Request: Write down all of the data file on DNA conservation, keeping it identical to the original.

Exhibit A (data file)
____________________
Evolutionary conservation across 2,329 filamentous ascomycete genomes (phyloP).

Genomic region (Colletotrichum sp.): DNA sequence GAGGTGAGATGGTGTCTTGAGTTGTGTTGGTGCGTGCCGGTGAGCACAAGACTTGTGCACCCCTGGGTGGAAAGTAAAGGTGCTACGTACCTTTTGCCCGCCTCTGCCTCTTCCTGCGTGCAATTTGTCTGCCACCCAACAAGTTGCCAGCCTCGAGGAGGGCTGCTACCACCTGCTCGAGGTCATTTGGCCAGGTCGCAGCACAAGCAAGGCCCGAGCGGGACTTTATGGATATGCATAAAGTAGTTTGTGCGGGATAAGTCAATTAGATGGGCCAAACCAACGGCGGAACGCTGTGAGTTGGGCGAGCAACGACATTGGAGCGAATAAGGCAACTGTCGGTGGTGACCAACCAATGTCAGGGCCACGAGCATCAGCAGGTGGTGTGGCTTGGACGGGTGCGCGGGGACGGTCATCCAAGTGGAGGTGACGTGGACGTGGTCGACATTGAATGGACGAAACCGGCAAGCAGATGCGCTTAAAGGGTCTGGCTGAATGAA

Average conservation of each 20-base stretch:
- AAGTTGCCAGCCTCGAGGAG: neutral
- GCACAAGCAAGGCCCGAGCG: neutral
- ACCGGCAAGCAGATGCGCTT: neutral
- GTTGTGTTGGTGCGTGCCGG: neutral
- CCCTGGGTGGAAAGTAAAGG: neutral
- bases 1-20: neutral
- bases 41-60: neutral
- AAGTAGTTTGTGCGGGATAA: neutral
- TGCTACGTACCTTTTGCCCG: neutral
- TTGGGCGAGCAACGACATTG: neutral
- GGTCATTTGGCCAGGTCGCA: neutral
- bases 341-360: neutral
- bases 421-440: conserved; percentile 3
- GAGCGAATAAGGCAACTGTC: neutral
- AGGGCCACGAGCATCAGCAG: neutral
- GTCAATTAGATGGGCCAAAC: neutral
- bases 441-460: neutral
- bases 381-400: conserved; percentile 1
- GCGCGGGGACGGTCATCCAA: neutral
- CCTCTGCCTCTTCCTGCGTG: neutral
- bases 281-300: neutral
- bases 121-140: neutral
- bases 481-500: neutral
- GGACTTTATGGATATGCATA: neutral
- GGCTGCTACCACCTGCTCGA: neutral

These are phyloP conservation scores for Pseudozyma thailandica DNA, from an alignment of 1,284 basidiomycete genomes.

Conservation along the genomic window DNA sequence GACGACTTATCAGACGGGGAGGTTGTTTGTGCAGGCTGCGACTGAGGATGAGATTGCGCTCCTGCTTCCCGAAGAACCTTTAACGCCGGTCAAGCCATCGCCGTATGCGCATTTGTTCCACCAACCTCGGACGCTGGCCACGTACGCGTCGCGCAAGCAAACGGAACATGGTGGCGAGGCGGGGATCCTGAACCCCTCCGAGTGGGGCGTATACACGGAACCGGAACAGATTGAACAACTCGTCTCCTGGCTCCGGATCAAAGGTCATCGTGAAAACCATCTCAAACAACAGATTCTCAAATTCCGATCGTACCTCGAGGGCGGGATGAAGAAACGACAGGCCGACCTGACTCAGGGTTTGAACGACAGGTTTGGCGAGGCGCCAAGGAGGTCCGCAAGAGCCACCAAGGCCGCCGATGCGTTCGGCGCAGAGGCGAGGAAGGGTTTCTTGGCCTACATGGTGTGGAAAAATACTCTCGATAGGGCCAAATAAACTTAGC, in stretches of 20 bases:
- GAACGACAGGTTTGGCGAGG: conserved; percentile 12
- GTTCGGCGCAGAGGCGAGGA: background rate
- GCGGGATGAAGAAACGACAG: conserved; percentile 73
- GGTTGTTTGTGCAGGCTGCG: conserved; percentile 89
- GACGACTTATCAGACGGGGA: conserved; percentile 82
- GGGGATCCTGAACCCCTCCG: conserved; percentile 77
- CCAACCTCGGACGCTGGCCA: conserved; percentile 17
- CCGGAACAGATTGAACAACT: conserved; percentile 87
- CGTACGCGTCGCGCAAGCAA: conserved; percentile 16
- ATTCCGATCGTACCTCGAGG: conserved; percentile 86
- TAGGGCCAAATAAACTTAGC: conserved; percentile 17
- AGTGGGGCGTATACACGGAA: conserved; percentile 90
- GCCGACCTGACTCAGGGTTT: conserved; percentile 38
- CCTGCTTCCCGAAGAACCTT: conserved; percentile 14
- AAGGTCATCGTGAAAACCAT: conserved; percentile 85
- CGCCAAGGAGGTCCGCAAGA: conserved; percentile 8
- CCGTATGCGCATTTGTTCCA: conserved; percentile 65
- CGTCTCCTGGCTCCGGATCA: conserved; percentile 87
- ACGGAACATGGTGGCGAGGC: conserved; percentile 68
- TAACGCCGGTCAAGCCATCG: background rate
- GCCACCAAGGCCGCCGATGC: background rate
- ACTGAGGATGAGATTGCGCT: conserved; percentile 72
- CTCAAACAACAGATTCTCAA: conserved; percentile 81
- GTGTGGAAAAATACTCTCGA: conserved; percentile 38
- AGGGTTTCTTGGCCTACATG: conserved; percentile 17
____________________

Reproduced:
Evolutionary conservation across 2,329 filamentous ascomycete genomes (phyloP).

Genomic region (Colletotrichum sp.): DNA sequence GAGGTGAGATGGTGTCTTGAGTTGTGTTGGTGCGTGCCGGTGAGCACAAGACTTGTGCACCCCTGGGTGGAAAGTAAAGGTGCTACGTACCTTTTGCCCGCCTCTGCCTCTTCCTGCGTGCAATTTGTCTGCCACCCAACAAGTTGCCAGCCTCGAGGAGGGCTGCTACCACCTGCTCGAGGTCATTTGGCCAGGTCGCAGCACAAGCAAGGCCCGAGCGGGACTTTATGGATATGCATAAAGTAGTTTGTGCGGGATAAGTCAATTAGATGGGCCAAACCAACGGCGGAACGCTGTGAGTTGGGCGAGCAACGACATTGGAGCGAATAAGGCAACTGTCGGTGGTGACCAACCAATGTCAGGGCCACGAGCATCAGCAGGTGGTGTGGCTTGGACGGGTGCGCGGGGACGGTCATCCAAGTGGAGGTGACGTGGACGTGGTCGACATTGAATGGACGAAACCGGCAAGCAGATGCGCTTAAAGGGTCTGGCTGAATGAA

Average conservation of each 20-base stretch:
- AAGTTGCCAGCCTCGAGGAG: neutral
- GCACAAGCAAGGCCCGAGCG: neutral
- ACCGGCAAGCAGATGCGCTT: neutral
- GTTGTGTTGGTGCGTGCCGG: neutral
- CCCTGGGTGGAAAGTAAAGG: neutral
- bases 1-20: neutral
- bases 41-60: neutral
- AAGTAGTTTGTGCGGGATAA: neutral
- TGCTACGTACCTTTTGCCCG: neutral
- TTGGGCGAGCAACGACATTG: neutral
- GGTCATTTGGCCAGGTCGCA: neutral
- bases 341-360: neutral
- bases 421-440: conserved; percentile 3
- GAGCGAATAAGGCAACTGTC: neutral
- AGGGCCACGAGCATCAGCAG: neutral
- GTCAATTAGATGGGCCAAAC: neutral
- bases 441-460: neutral
- bases 381-400: conserved; percentile 1
- GCGCGGGGACGGTCATCCAA: neutral
- CCTCTGCCTCTTCCTGCGTG: neutral
- bases 281-300: neutral
- bases 121-140: neutral
- bases 481-500: neutral
- GGACTTTATGGATATGCATA: neutral
- GGCTGCTACCACCTGCTCGA: neutral

These are phyloP conservation scores for Pseudozyma thailandica DNA, from an alignment of 1,284 basidiomycete genomes.

Conservation along the genomic window DNA sequence GACGACTTATCAGACGGGGAGGTTGTTTGTGCAGGCTGCGACTGAGGATGAGATTGCGCTCCTGCTTCCCGAAGAACCTTTAACGCCGGTCAAGCCATCGCCGTATGCGCATTTGTTCCACCAACCTCGGACGCTGGCCACGTACGCGTCGCGCAAGCAAACGGAACATGGTGGCGAGGCGGGGATCCTGAACCCCTCCGAGTGGGGCGTATACACGGAACCGGAACAGATTGAACAACTCGTCTCCTGGCTCCGGATCAAAGGTCATCGTGAAAACCATCTCAAACAACAGATTCTCAAATTCCGATCGTACCTCGAGGGCGGGATGAAGAAACGACAGGCCGACCTGACTCAGGGTTTGAACGACAGGTTTGGCGAGGCGCCAAGGAGGTCCGCAAGAGCCACCAAGGCCGCCGATGCGTTCGGCGCAGAGGCGAGGAAGGGTTTCTTGGCCTACATGGTGTGGAAAAATACTCTCGATAGGGCCAAATAAACTTAGC, in stretches of 20 bases:
- GAACGACAGGTTTGGCGAGG: conserved; percentile 12
- GTTCGGCGCAGAGGCGAGGA: background rate
- GCGGGATGAAGAAACGACAG: conserved; percentile 73
- GGTTGTTTGTGCAGGCTGCG: conserved; percentile 89
- GACGACTTATCAGACGGGGA: conserved; percentile 82
- GGGGATCCTGAACCCCTCCG: conserved; percentile 77
- CCAACCTCGGACGCTGGCCA: conserved; percentile 17
- CCGGAACAGATTGAACAACT: conserved; percentile 87
- CGTACGCGTCGCGCAAGCAA: conserved; percentile 16
- ATTCCGATCGTACCTCGAGG: conserved; percentile 86
- TAGGGCCAAATAAACTTAGC: conserved; percentile 17
- AGTGGGGCGTATACACGGAA: conserved; percentile 90
- GCCGACCTGACTCAGGGTTT: conserved; percentile 38
- CCTGCTTCCCGAAGAACCTT: conserved; percentile 14
- AAGGTCATCGTGAAAACCAT: conserved; percentile 85
- CGCCAAGGAGGTCCGCAAGA: conserved; percentile 8
- CCGTATGCGCATTTGTTCCA: conserved; percentile 65
- CGTCTCCTGGCTCCGGATCA: conserved; percentile 87
- ACGGAACATGGTGGCGAGGC: conserved; percentile 68
- TAACGCCGGTCAAGCCATCG: background rate
- GCCACCAAGGCCGCCGATGC: background rate
- ACTGAGGATGAGATTGCGCT: conserved; percentile 72
- CTCAAACAACAGATTCTCAA: conserved; percentile 81
- GTGTGGAAAAATACTCTCGA: conserved; percentile 38
- AGGGTTTCTTGGCCTACATG: conserved; percentile 17